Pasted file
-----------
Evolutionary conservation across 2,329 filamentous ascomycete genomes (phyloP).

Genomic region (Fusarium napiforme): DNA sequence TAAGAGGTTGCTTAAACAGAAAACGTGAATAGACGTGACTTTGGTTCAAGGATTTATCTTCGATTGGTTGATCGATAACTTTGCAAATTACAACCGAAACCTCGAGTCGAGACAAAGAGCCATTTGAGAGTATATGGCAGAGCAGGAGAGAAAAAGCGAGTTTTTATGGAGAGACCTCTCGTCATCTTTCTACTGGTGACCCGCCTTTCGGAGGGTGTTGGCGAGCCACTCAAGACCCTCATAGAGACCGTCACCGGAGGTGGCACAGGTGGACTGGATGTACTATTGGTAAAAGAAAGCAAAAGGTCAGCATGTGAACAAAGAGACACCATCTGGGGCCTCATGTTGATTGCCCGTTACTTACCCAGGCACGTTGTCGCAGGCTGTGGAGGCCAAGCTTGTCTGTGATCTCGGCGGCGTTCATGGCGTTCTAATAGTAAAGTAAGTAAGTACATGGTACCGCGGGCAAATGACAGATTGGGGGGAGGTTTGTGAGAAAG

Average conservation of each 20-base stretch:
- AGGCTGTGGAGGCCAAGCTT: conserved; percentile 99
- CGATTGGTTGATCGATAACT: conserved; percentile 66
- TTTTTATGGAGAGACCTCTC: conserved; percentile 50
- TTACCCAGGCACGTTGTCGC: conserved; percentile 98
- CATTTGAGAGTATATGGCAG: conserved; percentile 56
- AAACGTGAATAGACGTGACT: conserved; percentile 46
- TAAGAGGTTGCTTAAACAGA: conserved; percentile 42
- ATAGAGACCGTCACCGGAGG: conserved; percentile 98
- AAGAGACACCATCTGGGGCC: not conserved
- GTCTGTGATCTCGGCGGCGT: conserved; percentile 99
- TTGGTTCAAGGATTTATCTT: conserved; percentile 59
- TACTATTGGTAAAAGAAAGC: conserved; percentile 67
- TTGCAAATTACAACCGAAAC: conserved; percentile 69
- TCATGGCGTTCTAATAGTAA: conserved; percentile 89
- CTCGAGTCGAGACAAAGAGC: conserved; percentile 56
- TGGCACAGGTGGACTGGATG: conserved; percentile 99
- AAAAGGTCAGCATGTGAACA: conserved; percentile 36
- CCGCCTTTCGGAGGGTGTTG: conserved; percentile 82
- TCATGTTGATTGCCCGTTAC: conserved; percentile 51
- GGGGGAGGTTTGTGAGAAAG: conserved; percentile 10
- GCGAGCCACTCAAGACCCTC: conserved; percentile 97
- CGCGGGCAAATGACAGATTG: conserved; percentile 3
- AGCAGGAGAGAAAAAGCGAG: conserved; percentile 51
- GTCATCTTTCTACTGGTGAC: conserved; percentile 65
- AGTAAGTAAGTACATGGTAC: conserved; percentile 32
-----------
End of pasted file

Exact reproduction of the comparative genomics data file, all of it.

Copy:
Evolutionary conservation across 2,329 filamentous ascomycete genomes (phyloP).

Genomic region (Fusarium napiforme): DNA sequence TAAGAGGTTGCTTAAACAGAAAACGTGAATAGACGTGACTTTGGTTCAAGGATTTATCTTCGATTGGTTGATCGATAACTTTGCAAATTACAACCGAAACCTCGAGTCGAGACAAAGAGCCATTTGAGAGTATATGGCAGAGCAGGAGAGAAAAAGCGAGTTTTTATGGAGAGACCTCTCGTCATCTTTCTACTGGTGACCCGCCTTTCGGAGGGTGTTGGCGAGCCACTCAAGACCCTCATAGAGACCGTCACCGGAGGTGGCACAGGTGGACTGGATGTACTATTGGTAAAAGAAAGCAAAAGGTCAGCATGTGAACAAAGAGACACCATCTGGGGCCTCATGTTGATTGCCCGTTACTTACCCAGGCACGTTGTCGCAGGCTGTGGAGGCCAAGCTTGTCTGTGATCTCGGCGGCGTTCATGGCGTTCTAATAGTAAAGTAAGTAAGTACATGGTACCGCGGGCAAATGACAGATTGGGGGGAGGTTTGTGAGAAAG

Average conservation of each 20-base stretch:
- AGGCTGTGGAGGCCAAGCTT: conserved; percentile 99
- CGATTGGTTGATCGATAACT: conserved; percentile 66
- TTTTTATGGAGAGACCTCTC: conserved; percentile 50
- TTACCCAGGCACGTTGTCGC: conserved; percentile 98
- CATTTGAGAGTATATGGCAG: conserved; percentile 56
- AAACGTGAATAGACGTGACT: conserved; percentile 46
- TAAGAGGTTGCTTAAACAGA: conserved; percentile 42
- ATAGAGACCGTCACCGGAGG: conserved; percentile 98
- AAGAGACACCATCTGGGGCC: not conserved
- GTCTGTGATCTCGGCGGCGT: conserved; percentile 99
- TTGGTTCAAGGATTTATCTT: conserved; percentile 59
- TACTATTGGTAAAAGAAAGC: conserved; percentile 67
- TTGCAAATTACAACCGAAAC: conserved; percentile 69
- TCATGGCGTTCTAATAGTAA: conserved; percentile 89
- CTCGAGTCGAGACAAAGAGC: conserved; percentile 56
- TGGCACAGGTGGACTGGATG: conserved; percentile 99
- AAAAGGTCAGCATGTGAACA: conserved; percentile 36
- CCGCCTTTCGGAGGGTGTTG: conserved; percentile 82
- TCATGTTGATTGCCCGTTAC: conserved; percentile 51
- GGGGGAGGTTTGTGAGAAAG: conserved; percentile 10
- GCGAGCCACTCAAGACCCTC: conserved; percentile 97
- CGCGGGCAAATGACAGATTG: conserved; percentile 3
- AGCAGGAGAGAAAAAGCGAG: conserved; percentile 51
- GTCATCTTTCTACTGGTGAC: conserved; percentile 65
- AGTAAGTAAGTACATGGTAC: conserved; percentile 32